Back to Bamiyan, Ten Years Later

Digs & Discoveries July 1, 2011

In the intervening years since the destruction of the Bamiyan Buddhas, archaeologists and art historians have turned their efforts to studying the rubble left behind for new insights into how and when the statues were created.
Before the destruction of the Bamiyan Buddhas by the Taliban in March 2001, the larger of the two statues once stood in the now-empty niche carved into the sandstone cliff face.
(Flickr/Hadi Zaher)

When Chinese pilgrim Hsuan Tsang arrived in Bamiyan in A.D. 632 he was awed by the sight of two massive statues of Buddha, rising 125 and 180 feet above the rugged valley floor. The statues, situated in niches carved out of the soft sandstone mountain face, were brightly painted and decorated with gold and jewels. They would have been dazzling in the intense sunlight of central Afghanistan. Hsuan Tsang was no less impressed by the 10 monasteries clustered in the surrounding caves and at the feet of the statues, housing more than a thousand Buddhist monks.

The monasteries eventually fell into ruin, a century or two after the arrival of Islam in the eighth century A.D. A series of conquerors—from the feared Mahmoud of Ghazni who forged a vast empire in the area in the eleventh century to Genghis Khan whose armies rampaged through Central Asia—wreaked havoc on the remaining buildings and population. For another thousand years, Muslims, offended by the images of Buddha, defaced the statues and the cave paintings that dot the honeycombed interior of the cliff face. Weather ate away at the statues' surfaces. Despite the abuse, in addition to normal wear and tear, the Buddhas of Bamiyan still dominated the valley.

Then, on March 2, 2001, the Taliban began to fire artillery at the statues. "The artillery probably did little damage," says Brendan Cassar, chief of cultural heritage at UNESCO's Kabul office, of the first Taliban attempts. Only by detonating explosives placed up and down the statues did they succeed in dislodging the Buddhas from their niches. By the end of that month, the 1,500-year-old statues were no more.

In the intervening years since these events, archaeologists and art historians have turned their efforts to studying the rubble left behind for new insights into how and when the statues were created. According to the Technical University of Munich's Erwin Emmerling, who led a team that examined the rubble, the explosions expelled wooden pegs and timbers that provide important—and previously unknown—clues to the construction techniques used to create the Buddhas. Emmerling discovered that the pegs and timbers were secured to the hewn rock with ropes to hold in place the layers of smooth clay resembling porcelain that once covered the statues' outer stone surface. Then by sculpting the clay, the artists created the lifelike folds in the Buddhas' robes. Further analysis showed that the clay contained a mix of straw, animal hair, and quartz, which also served to stabilize and protect the structures, and was likely one of the keys to their longevity.

The team also discovered that the Buddhas had been, as Hsuan Tsang reported, brightly painted. They found several layers of paint on the rubble fragments, a sign that the statues were repainted more than once as they faded. The original colors ranged from dark blues to daring pinks, reds, whites, and oranges, says Emmerling.

Most significantly, mass spectrometer tests on organic parts of the clay mix provide the first scientific dating of the statues; until now that dating was based solely on the style of the robes. To the team's surprise, the smaller Buddha appears to date from between A.D. 544 and 595, and the larger one between A.D. 591 and 644. Previously, most scholars familiar with Bamiyan had suggested a date from one to two centuries earlier. The new dating means that Hsuan Tsang saw the statues when they were relatively new. Even more importantly, it demonstrates that Buddhism was still thriving even as Islam began to spread into the region. This fits with recent scholarship that suggests that Afghanistan adopted Islam slowly, and that the new religion was part of a diverse and vibrant mix of Buddhism, Hinduism, and even Christianity until about A.D. 1000. On the 10th anniversary of the demolition of the Buddhas this past March, a team of UNESCO representatives gathered in Paris to commemorate the event and take stock of the site. Various plans to rebuild the Buddhas have been rejected as too costly and difficult, says Cassar, who took part in the meeting. Although he doesn't rule out supporting the reconstruction of the Buddhas someday in the future, he adds that the focus today is on completing the work—$5 million worth in the past seven years—of plugging dangerous cracks in the unstable niches, removing unexploded mines and bombs near the statues' bases, and conserving what they can from the rubble left behind.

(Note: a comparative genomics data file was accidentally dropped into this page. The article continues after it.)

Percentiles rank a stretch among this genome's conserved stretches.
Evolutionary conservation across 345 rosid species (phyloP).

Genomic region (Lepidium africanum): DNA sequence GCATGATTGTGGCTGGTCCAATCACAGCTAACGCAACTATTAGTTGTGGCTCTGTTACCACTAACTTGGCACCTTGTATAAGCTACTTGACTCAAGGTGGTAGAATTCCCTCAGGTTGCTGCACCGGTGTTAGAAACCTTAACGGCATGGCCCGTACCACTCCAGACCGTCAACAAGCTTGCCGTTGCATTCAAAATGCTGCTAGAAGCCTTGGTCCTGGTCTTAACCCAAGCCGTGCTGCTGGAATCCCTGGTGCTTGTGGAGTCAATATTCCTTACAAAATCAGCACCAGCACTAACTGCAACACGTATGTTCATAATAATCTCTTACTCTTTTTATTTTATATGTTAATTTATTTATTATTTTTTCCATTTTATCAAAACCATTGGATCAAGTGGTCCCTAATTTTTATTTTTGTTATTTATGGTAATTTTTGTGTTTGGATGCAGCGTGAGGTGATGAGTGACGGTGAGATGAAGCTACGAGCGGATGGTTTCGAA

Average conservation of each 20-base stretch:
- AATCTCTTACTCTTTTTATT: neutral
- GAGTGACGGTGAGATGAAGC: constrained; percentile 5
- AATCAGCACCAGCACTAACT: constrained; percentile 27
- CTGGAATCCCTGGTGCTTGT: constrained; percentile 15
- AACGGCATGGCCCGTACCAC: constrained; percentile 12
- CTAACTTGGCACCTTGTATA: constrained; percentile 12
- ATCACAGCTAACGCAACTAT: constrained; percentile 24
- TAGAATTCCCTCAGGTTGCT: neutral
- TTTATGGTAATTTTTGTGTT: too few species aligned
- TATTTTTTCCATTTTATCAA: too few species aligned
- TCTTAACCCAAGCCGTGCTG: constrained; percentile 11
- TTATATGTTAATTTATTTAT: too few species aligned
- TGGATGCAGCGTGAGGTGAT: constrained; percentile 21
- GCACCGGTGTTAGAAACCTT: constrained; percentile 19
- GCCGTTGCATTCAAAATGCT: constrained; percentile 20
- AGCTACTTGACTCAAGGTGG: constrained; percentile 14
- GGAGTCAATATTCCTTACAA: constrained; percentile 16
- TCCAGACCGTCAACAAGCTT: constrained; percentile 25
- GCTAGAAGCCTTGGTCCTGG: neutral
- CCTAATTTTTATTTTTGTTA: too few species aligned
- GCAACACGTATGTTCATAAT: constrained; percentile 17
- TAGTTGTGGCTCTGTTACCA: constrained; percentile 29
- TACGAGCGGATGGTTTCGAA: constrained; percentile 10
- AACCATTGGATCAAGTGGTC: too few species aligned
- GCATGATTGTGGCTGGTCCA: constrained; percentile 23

Emmerling warns that the remaining rubble will soon degrade, since it is made of soft sandstone and now lacks its protective clay covering. Injecting an organic silicon compound into each piece of rubble might slow or halt that decay, but this process would require either building a small but expensive factory in Bamiyan or moving the rock to Germany for treatment, a daunting prospect involving the organization and transport of hundreds of massive boulders. In the meantime, the team is working on a 3-D model of the cliff face that shows where each piece of rubble came from in the original statues. UNESCO representatives and Afghan officials are also creating a site museum, due to open this summer. Cassar says it will be modest in scope but will explain both the creation and destruction of the statues. Its opening will mark a new beginning of sorts for the battered but unbowed Buddhas of Bamiyan.

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